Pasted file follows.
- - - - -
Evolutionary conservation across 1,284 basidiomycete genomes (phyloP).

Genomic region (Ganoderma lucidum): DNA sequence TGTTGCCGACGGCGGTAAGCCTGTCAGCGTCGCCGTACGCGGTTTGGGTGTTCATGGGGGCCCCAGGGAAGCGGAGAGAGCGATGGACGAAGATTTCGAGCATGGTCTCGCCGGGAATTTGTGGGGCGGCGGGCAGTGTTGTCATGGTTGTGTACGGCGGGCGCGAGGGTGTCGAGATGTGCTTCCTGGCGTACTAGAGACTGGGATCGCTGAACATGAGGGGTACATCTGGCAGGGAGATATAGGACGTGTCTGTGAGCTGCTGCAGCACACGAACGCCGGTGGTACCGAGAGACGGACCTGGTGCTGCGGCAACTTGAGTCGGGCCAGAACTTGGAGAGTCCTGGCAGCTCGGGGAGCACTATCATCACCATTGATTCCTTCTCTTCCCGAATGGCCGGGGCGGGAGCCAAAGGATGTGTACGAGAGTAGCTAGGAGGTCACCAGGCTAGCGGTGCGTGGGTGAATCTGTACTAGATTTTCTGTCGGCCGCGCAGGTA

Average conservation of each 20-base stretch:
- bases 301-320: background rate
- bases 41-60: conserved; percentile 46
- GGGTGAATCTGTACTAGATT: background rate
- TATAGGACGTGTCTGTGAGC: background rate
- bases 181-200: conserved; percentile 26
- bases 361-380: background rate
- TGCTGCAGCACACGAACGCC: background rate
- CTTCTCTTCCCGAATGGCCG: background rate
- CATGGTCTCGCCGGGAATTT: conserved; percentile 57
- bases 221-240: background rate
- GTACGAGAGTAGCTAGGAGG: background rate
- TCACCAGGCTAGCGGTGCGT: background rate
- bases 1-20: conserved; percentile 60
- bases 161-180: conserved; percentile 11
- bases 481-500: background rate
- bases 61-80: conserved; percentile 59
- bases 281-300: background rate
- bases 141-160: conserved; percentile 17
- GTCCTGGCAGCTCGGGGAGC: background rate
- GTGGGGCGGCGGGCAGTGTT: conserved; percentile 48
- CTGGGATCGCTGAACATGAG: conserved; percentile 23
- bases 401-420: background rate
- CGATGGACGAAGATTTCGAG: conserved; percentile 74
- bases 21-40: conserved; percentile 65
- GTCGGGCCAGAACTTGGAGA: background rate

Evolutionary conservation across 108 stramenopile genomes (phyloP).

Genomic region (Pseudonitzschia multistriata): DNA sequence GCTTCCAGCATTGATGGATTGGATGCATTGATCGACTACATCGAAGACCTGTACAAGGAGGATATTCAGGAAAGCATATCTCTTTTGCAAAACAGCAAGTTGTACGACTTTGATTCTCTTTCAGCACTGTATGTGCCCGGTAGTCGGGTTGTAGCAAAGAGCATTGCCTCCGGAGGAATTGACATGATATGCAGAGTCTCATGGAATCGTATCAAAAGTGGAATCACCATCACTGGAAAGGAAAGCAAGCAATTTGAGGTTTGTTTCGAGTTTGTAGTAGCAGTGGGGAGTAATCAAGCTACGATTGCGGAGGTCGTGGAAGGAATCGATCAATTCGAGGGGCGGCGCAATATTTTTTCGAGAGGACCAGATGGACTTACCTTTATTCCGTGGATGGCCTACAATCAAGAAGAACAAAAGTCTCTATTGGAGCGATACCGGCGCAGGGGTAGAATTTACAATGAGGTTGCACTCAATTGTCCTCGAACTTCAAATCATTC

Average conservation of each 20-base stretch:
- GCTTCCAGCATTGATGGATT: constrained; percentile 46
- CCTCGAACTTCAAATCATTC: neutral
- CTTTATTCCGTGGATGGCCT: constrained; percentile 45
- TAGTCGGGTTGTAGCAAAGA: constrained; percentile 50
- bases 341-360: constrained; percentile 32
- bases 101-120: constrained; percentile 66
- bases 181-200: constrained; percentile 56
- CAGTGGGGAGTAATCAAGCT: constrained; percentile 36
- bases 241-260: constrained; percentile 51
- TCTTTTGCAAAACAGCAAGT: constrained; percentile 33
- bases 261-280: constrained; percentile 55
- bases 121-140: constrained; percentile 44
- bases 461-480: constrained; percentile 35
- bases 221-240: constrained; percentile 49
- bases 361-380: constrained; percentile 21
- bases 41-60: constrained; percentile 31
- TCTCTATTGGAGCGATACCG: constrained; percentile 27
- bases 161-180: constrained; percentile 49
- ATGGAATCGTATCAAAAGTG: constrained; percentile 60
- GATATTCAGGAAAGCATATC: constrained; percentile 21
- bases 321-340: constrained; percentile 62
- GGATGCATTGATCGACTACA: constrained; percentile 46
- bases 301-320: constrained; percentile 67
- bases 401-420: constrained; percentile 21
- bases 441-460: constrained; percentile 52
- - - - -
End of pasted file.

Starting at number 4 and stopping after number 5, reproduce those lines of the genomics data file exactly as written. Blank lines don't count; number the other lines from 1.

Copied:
- bases 301-320: background rate
- bases 41-60: conserved; percentile 46